Stormwater or floodwater? Only your insurance policy knows, it seems!

Jhai Mitchell

I know its spring but as investors we need to speculate in to the future and look at worst case scenario. In the past  torrential storms and flash floods have had many investors in toongabbie and seven hills scratching their heads, trying to work out just what it is their insurance policy does cover in the situation.


Most insurance policies cover damage from stormwater (though to different degrees) but do not cover damage from floodwater. Yet many homeowners would consider a sudden rush of water which floods their house to be stormwater as it is a result of the storm!

Fido, the consumer website of the Australian Securities and Investments Commission (ASIC), offers the following definition. Fido advises that you should check the details of your own insurance policy, but as a general guide:

1. "Stormwater" is defined as water running over the surface of the land while "floodwater" is defined as water escaping from a water course.
2. In practice, it usually requires expert evidence from hydrologists to help determine whether the damage was caused by "stormwater" or "floodwater".
3. If the damage was caused by a combination of "stormwater" and "floodwater", this damage will not be covered (even if your policy doesn't spell out what happens in this situation).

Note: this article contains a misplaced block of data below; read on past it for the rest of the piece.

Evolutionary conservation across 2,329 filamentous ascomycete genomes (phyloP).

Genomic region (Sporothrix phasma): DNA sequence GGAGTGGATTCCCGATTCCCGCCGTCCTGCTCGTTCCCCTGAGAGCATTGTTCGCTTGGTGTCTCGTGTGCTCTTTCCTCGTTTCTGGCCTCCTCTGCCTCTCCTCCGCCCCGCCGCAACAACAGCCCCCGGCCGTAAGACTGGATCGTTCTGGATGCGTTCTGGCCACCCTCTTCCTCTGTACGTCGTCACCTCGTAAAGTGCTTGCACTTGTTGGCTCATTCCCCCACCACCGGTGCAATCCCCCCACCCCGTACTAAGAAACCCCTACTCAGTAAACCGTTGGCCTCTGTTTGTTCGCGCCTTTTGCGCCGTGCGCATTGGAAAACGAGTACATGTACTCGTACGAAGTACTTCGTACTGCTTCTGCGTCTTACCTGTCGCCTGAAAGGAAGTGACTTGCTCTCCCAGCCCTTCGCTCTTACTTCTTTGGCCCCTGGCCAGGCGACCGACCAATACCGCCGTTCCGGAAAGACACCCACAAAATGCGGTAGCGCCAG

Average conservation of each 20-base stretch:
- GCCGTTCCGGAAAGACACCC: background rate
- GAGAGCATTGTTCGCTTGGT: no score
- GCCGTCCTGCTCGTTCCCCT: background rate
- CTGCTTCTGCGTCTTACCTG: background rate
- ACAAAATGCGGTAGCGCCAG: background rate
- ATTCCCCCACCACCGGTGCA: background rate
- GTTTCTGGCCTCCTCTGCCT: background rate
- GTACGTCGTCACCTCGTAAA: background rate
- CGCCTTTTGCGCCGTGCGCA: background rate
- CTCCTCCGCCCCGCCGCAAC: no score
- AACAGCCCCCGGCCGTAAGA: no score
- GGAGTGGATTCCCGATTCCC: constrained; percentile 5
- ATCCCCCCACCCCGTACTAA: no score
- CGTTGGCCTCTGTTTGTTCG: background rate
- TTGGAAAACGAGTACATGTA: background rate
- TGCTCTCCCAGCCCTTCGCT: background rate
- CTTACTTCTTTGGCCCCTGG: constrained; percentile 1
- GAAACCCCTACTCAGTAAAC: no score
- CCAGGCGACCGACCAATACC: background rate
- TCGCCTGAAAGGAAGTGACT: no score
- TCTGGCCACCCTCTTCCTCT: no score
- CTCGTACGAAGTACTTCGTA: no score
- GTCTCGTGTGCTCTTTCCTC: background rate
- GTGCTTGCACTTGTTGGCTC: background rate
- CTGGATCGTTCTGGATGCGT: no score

The Insurance Council of Australia advises that the first step in determining whether your home could be at risk is to obtain a flood map from your local Council or floodplain management authority.

Some flood maps focus primarily on rivers and creeks; however many also cover historical localised flooding due to overtaxed drains, etc (flash flooding). Consumers should be aware that many factors can influence the accuracy of flood mapping including building development, road works, new agricultural growth, changes to river and creek catchments as well as changes to drainage and sewer arrangements for your area.

Frequent re-familiarisation of the risks through engagement with your local council and/or floodplain management authority is essential.

The Insurance Council warns that in some areas flood maps are either not available or less than thorough.  This has led to a push for the development of a consistent national flood mapping model, as the main problem most insurers have in providing residential flood cover is their ability to map, understand and price the risk.

Australian Securities and Investments Commission (ASIC) has offered some tips about getting the right insurance cover and making claims to meet the cost of repairs to homes and possessions.